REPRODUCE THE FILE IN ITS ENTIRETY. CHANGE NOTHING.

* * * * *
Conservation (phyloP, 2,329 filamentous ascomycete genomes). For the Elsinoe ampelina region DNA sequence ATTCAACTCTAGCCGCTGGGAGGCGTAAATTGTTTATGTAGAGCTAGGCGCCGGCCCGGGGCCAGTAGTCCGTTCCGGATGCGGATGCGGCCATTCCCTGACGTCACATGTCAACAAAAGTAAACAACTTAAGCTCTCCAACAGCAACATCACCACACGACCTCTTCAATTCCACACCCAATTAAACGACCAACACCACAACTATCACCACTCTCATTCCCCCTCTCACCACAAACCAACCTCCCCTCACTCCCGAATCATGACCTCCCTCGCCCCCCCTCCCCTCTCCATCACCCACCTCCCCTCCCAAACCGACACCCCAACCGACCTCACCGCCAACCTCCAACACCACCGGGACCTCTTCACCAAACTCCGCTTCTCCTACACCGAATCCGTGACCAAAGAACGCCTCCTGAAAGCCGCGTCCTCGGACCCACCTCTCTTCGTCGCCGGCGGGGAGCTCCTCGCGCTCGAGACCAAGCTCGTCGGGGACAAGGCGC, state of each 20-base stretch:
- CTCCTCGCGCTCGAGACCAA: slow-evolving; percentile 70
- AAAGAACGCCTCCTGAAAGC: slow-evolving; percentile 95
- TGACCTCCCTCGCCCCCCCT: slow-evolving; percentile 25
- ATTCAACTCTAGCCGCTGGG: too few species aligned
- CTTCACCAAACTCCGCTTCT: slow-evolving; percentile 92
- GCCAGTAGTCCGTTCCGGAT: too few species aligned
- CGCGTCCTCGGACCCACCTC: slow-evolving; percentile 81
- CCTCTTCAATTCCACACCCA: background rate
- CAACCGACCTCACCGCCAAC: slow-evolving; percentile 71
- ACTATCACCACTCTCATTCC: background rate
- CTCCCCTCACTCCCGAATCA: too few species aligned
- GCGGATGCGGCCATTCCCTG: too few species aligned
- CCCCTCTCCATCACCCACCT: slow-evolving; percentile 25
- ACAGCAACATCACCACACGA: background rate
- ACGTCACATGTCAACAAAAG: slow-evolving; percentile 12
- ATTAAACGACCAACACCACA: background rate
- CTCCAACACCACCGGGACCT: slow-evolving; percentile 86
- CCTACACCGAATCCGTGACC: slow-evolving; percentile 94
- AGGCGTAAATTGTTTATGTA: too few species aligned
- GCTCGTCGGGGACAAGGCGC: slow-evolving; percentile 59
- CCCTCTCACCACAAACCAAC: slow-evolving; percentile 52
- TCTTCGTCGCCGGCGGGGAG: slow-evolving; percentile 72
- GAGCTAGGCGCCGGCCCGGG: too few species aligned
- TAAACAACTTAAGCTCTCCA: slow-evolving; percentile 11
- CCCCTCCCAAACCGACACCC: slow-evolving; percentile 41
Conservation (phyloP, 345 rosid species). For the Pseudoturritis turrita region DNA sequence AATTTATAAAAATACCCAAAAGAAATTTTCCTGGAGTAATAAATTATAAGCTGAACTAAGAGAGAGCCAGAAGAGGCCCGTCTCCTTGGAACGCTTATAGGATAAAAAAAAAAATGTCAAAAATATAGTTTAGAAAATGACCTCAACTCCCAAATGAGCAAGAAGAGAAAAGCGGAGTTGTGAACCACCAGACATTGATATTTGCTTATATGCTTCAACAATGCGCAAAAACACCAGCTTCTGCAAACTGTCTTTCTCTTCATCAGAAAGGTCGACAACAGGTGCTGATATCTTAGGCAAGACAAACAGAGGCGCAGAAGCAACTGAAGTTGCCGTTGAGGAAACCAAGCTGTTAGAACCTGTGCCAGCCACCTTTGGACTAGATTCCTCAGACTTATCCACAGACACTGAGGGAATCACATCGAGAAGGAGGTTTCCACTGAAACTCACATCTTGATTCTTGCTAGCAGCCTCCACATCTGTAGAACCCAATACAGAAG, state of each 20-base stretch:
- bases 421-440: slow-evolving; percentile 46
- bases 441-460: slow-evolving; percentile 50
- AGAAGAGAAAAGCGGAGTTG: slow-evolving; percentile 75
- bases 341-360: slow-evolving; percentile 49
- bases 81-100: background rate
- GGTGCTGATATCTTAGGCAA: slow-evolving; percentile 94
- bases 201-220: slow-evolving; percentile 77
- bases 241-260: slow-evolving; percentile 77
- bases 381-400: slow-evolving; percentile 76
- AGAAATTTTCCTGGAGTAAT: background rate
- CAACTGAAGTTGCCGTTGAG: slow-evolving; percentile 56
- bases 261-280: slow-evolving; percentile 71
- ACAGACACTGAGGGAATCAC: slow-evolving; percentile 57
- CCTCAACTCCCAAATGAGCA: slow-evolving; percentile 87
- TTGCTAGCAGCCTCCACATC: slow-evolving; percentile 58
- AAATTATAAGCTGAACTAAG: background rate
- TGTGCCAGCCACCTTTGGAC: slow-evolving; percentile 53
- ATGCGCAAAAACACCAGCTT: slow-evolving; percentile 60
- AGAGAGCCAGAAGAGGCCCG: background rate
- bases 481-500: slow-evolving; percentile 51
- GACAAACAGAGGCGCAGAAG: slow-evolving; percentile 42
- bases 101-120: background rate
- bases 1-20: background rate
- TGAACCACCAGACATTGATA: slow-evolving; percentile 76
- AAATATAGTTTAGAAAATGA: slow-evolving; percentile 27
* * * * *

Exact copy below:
Conservation (phyloP, 2,329 filamentous ascomycete genomes). For the Elsinoe ampelina region DNA sequence ATTCAACTCTAGCCGCTGGGAGGCGTAAATTGTTTATGTAGAGCTAGGCGCCGGCCCGGGGCCAGTAGTCCGTTCCGGATGCGGATGCGGCCATTCCCTGACGTCACATGTCAACAAAAGTAAACAACTTAAGCTCTCCAACAGCAACATCACCACACGACCTCTTCAATTCCACACCCAATTAAACGACCAACACCACAACTATCACCACTCTCATTCCCCCTCTCACCACAAACCAACCTCCCCTCACTCCCGAATCATGACCTCCCTCGCCCCCCCTCCCCTCTCCATCACCCACCTCCCCTCCCAAACCGACACCCCAACCGACCTCACCGCCAACCTCCAACACCACCGGGACCTCTTCACCAAACTCCGCTTCTCCTACACCGAATCCGTGACCAAAGAACGCCTCCTGAAAGCCGCGTCCTCGGACCCACCTCTCTTCGTCGCCGGCGGGGAGCTCCTCGCGCTCGAGACCAAGCTCGTCGGGGACAAGGCGC, state of each 20-base stretch:
- CTCCTCGCGCTCGAGACCAA: slow-evolving; percentile 70
- AAAGAACGCCTCCTGAAAGC: slow-evolving; percentile 95
- TGACCTCCCTCGCCCCCCCT: slow-evolving; percentile 25
- ATTCAACTCTAGCCGCTGGG: too few species aligned
- CTTCACCAAACTCCGCTTCT: slow-evolving; percentile 92
- GCCAGTAGTCCGTTCCGGAT: too few species aligned
- CGCGTCCTCGGACCCACCTC: slow-evolving; percentile 81
- CCTCTTCAATTCCACACCCA: background rate
- CAACCGACCTCACCGCCAAC: slow-evolving; percentile 71
- ACTATCACCACTCTCATTCC: background rate
- CTCCCCTCACTCCCGAATCA: too few species aligned
- GCGGATGCGGCCATTCCCTG: too few species aligned
- CCCCTCTCCATCACCCACCT: slow-evolving; percentile 25
- ACAGCAACATCACCACACGA: background rate
- ACGTCACATGTCAACAAAAG: slow-evolving; percentile 12
- ATTAAACGACCAACACCACA: background rate
- CTCCAACACCACCGGGACCT: slow-evolving; percentile 86
- CCTACACCGAATCCGTGACC: slow-evolving; percentile 94
- AGGCGTAAATTGTTTATGTA: too few species aligned
- GCTCGTCGGGGACAAGGCGC: slow-evolving; percentile 59
- CCCTCTCACCACAAACCAAC: slow-evolving; percentile 52
- TCTTCGTCGCCGGCGGGGAG: slow-evolving; percentile 72
- GAGCTAGGCGCCGGCCCGGG: too few species aligned
- TAAACAACTTAAGCTCTCCA: slow-evolving; percentile 11
- CCCCTCCCAAACCGACACCC: slow-evolving; percentile 41
Conservation (phyloP, 345 rosid species). For the Pseudoturritis turrita region DNA sequence AATTTATAAAAATACCCAAAAGAAATTTTCCTGGAGTAATAAATTATAAGCTGAACTAAGAGAGAGCCAGAAGAGGCCCGTCTCCTTGGAACGCTTATAGGATAAAAAAAAAAATGTCAAAAATATAGTTTAGAAAATGACCTCAACTCCCAAATGAGCAAGAAGAGAAAAGCGGAGTTGTGAACCACCAGACATTGATATTTGCTTATATGCTTCAACAATGCGCAAAAACACCAGCTTCTGCAAACTGTCTTTCTCTTCATCAGAAAGGTCGACAACAGGTGCTGATATCTTAGGCAAGACAAACAGAGGCGCAGAAGCAACTGAAGTTGCCGTTGAGGAAACCAAGCTGTTAGAACCTGTGCCAGCCACCTTTGGACTAGATTCCTCAGACTTATCCACAGACACTGAGGGAATCACATCGAGAAGGAGGTTTCCACTGAAACTCACATCTTGATTCTTGCTAGCAGCCTCCACATCTGTAGAACCCAATACAGAAG, state of each 20-base stretch:
- bases 421-440: slow-evolving; percentile 46
- bases 441-460: slow-evolving; percentile 50
- AGAAGAGAAAAGCGGAGTTG: slow-evolving; percentile 75
- bases 341-360: slow-evolving; percentile 49
- bases 81-100: background rate
- GGTGCTGATATCTTAGGCAA: slow-evolving; percentile 94
- bases 201-220: slow-evolving; percentile 77
- bases 241-260: slow-evolving; percentile 77
- bases 381-400: slow-evolving; percentile 76
- AGAAATTTTCCTGGAGTAAT: background rate
- CAACTGAAGTTGCCGTTGAG: slow-evolving; percentile 56
- bases 261-280: slow-evolving; percentile 71
- ACAGACACTGAGGGAATCAC: slow-evolving; percentile 57
- CCTCAACTCCCAAATGAGCA: slow-evolving; percentile 87
- TTGCTAGCAGCCTCCACATC: slow-evolving; percentile 58
- AAATTATAAGCTGAACTAAG: background rate
- TGTGCCAGCCACCTTTGGAC: slow-evolving; percentile 53
- ATGCGCAAAAACACCAGCTT: slow-evolving; percentile 60
- AGAGAGCCAGAAGAGGCCCG: background rate
- bases 481-500: slow-evolving; percentile 51
- GACAAACAGAGGCGCAGAAG: slow-evolving; percentile 42
- bases 101-120: background rate
- bases 1-20: background rate
- TGAACCACCAGACATTGATA: slow-evolving; percentile 76
- AAATATAGTTTAGAAAATGA: slow-evolving; percentile 27